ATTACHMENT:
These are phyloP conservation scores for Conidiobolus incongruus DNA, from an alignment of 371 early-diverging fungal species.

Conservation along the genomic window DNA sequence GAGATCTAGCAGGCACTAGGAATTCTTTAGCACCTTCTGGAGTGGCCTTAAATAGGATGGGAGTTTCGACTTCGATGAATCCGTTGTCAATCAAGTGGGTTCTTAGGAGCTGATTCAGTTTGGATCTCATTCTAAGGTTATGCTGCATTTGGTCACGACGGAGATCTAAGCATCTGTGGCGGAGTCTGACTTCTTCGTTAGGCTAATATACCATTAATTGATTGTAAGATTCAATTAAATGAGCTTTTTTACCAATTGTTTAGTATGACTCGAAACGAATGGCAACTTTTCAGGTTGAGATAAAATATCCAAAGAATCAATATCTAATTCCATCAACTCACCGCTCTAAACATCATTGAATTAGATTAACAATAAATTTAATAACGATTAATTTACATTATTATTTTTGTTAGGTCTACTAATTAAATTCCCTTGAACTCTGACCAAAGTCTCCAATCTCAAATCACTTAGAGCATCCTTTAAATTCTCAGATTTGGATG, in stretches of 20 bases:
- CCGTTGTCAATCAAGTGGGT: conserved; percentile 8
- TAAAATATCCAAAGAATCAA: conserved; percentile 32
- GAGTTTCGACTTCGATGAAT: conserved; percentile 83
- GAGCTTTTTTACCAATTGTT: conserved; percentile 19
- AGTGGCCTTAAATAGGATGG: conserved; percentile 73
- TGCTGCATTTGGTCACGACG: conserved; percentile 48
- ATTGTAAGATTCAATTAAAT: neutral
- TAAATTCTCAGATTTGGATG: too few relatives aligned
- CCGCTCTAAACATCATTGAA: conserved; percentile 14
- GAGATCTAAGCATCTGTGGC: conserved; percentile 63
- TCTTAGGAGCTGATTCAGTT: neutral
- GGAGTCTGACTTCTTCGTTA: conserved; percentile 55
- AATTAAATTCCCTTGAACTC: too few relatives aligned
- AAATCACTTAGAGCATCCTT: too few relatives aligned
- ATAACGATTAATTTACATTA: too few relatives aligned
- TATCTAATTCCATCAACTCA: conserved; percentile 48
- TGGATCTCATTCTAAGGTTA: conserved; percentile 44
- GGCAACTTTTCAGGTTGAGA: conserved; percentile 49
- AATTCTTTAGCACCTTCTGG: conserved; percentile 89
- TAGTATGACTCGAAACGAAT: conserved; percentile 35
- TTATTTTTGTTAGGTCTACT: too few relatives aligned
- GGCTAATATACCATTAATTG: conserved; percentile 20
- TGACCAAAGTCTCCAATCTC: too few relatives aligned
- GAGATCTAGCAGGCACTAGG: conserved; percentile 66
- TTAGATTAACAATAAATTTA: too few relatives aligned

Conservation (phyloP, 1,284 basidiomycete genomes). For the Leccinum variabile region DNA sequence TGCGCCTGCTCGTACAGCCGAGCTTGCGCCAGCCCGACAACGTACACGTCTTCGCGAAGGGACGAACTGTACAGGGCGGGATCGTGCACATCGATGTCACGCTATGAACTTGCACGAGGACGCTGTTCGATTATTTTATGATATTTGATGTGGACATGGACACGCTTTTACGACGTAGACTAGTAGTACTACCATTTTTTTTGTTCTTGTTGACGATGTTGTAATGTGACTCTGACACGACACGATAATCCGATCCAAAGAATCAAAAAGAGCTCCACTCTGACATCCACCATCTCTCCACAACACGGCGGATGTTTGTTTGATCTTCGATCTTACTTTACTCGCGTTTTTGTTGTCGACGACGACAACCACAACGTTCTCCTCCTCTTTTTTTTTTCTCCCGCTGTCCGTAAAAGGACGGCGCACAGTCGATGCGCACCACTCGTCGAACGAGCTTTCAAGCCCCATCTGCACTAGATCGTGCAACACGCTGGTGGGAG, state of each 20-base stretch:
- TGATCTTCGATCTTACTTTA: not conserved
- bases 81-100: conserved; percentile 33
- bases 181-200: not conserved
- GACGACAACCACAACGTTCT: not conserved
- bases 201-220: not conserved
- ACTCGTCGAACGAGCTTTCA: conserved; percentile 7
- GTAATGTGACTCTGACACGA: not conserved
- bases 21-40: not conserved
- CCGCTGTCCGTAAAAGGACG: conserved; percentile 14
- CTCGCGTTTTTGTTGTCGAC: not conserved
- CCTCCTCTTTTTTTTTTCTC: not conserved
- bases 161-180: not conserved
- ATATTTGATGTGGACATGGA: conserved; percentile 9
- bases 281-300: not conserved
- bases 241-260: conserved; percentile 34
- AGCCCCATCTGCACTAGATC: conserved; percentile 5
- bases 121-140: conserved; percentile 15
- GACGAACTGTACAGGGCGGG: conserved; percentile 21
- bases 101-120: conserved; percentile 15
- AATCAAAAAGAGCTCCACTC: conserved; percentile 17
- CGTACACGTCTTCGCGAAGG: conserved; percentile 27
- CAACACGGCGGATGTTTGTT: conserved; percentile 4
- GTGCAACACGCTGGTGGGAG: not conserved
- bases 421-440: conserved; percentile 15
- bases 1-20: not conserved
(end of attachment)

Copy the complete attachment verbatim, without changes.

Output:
These are phyloP conservation scores for Conidiobolus incongruus DNA, from an alignment of 371 early-diverging fungal species.

Conservation along the genomic window DNA sequence GAGATCTAGCAGGCACTAGGAATTCTTTAGCACCTTCTGGAGTGGCCTTAAATAGGATGGGAGTTTCGACTTCGATGAATCCGTTGTCAATCAAGTGGGTTCTTAGGAGCTGATTCAGTTTGGATCTCATTCTAAGGTTATGCTGCATTTGGTCACGACGGAGATCTAAGCATCTGTGGCGGAGTCTGACTTCTTCGTTAGGCTAATATACCATTAATTGATTGTAAGATTCAATTAAATGAGCTTTTTTACCAATTGTTTAGTATGACTCGAAACGAATGGCAACTTTTCAGGTTGAGATAAAATATCCAAAGAATCAATATCTAATTCCATCAACTCACCGCTCTAAACATCATTGAATTAGATTAACAATAAATTTAATAACGATTAATTTACATTATTATTTTTGTTAGGTCTACTAATTAAATTCCCTTGAACTCTGACCAAAGTCTCCAATCTCAAATCACTTAGAGCATCCTTTAAATTCTCAGATTTGGATG, in stretches of 20 bases:
- CCGTTGTCAATCAAGTGGGT: conserved; percentile 8
- TAAAATATCCAAAGAATCAA: conserved; percentile 32
- GAGTTTCGACTTCGATGAAT: conserved; percentile 83
- GAGCTTTTTTACCAATTGTT: conserved; percentile 19
- AGTGGCCTTAAATAGGATGG: conserved; percentile 73
- TGCTGCATTTGGTCACGACG: conserved; percentile 48
- ATTGTAAGATTCAATTAAAT: neutral
- TAAATTCTCAGATTTGGATG: too few relatives aligned
- CCGCTCTAAACATCATTGAA: conserved; percentile 14
- GAGATCTAAGCATCTGTGGC: conserved; percentile 63
- TCTTAGGAGCTGATTCAGTT: neutral
- GGAGTCTGACTTCTTCGTTA: conserved; percentile 55
- AATTAAATTCCCTTGAACTC: too few relatives aligned
- AAATCACTTAGAGCATCCTT: too few relatives aligned
- ATAACGATTAATTTACATTA: too few relatives aligned
- TATCTAATTCCATCAACTCA: conserved; percentile 48
- TGGATCTCATTCTAAGGTTA: conserved; percentile 44
- GGCAACTTTTCAGGTTGAGA: conserved; percentile 49
- AATTCTTTAGCACCTTCTGG: conserved; percentile 89
- TAGTATGACTCGAAACGAAT: conserved; percentile 35
- TTATTTTTGTTAGGTCTACT: too few relatives aligned
- GGCTAATATACCATTAATTG: conserved; percentile 20
- TGACCAAAGTCTCCAATCTC: too few relatives aligned
- GAGATCTAGCAGGCACTAGG: conserved; percentile 66
- TTAGATTAACAATAAATTTA: too few relatives aligned

Conservation (phyloP, 1,284 basidiomycete genomes). For the Leccinum variabile region DNA sequence TGCGCCTGCTCGTACAGCCGAGCTTGCGCCAGCCCGACAACGTACACGTCTTCGCGAAGGGACGAACTGTACAGGGCGGGATCGTGCACATCGATGTCACGCTATGAACTTGCACGAGGACGCTGTTCGATTATTTTATGATATTTGATGTGGACATGGACACGCTTTTACGACGTAGACTAGTAGTACTACCATTTTTTTTGTTCTTGTTGACGATGTTGTAATGTGACTCTGACACGACACGATAATCCGATCCAAAGAATCAAAAAGAGCTCCACTCTGACATCCACCATCTCTCCACAACACGGCGGATGTTTGTTTGATCTTCGATCTTACTTTACTCGCGTTTTTGTTGTCGACGACGACAACCACAACGTTCTCCTCCTCTTTTTTTTTTCTCCCGCTGTCCGTAAAAGGACGGCGCACAGTCGATGCGCACCACTCGTCGAACGAGCTTTCAAGCCCCATCTGCACTAGATCGTGCAACACGCTGGTGGGAG, state of each 20-base stretch:
- TGATCTTCGATCTTACTTTA: not conserved
- bases 81-100: conserved; percentile 33
- bases 181-200: not conserved
- GACGACAACCACAACGTTCT: not conserved
- bases 201-220: not conserved
- ACTCGTCGAACGAGCTTTCA: conserved; percentile 7
- GTAATGTGACTCTGACACGA: not conserved
- bases 21-40: not conserved
- CCGCTGTCCGTAAAAGGACG: conserved; percentile 14
- CTCGCGTTTTTGTTGTCGAC: not conserved
- CCTCCTCTTTTTTTTTTCTC: not conserved
- bases 161-180: not conserved
- ATATTTGATGTGGACATGGA: conserved; percentile 9
- bases 281-300: not conserved
- bases 241-260: conserved; percentile 34
- AGCCCCATCTGCACTAGATC: conserved; percentile 5
- bases 121-140: conserved; percentile 15
- GACGAACTGTACAGGGCGGG: conserved; percentile 21
- bases 101-120: conserved; percentile 15
- AATCAAAAAGAGCTCCACTC: conserved; percentile 17
- CGTACACGTCTTCGCGAAGG: conserved; percentile 27
- CAACACGGCGGATGTTTGTT: conserved; percentile 4
- GTGCAACACGCTGGTGGGAG: not conserved
- bases 421-440: conserved; percentile 15
- bases 1-20: not conserved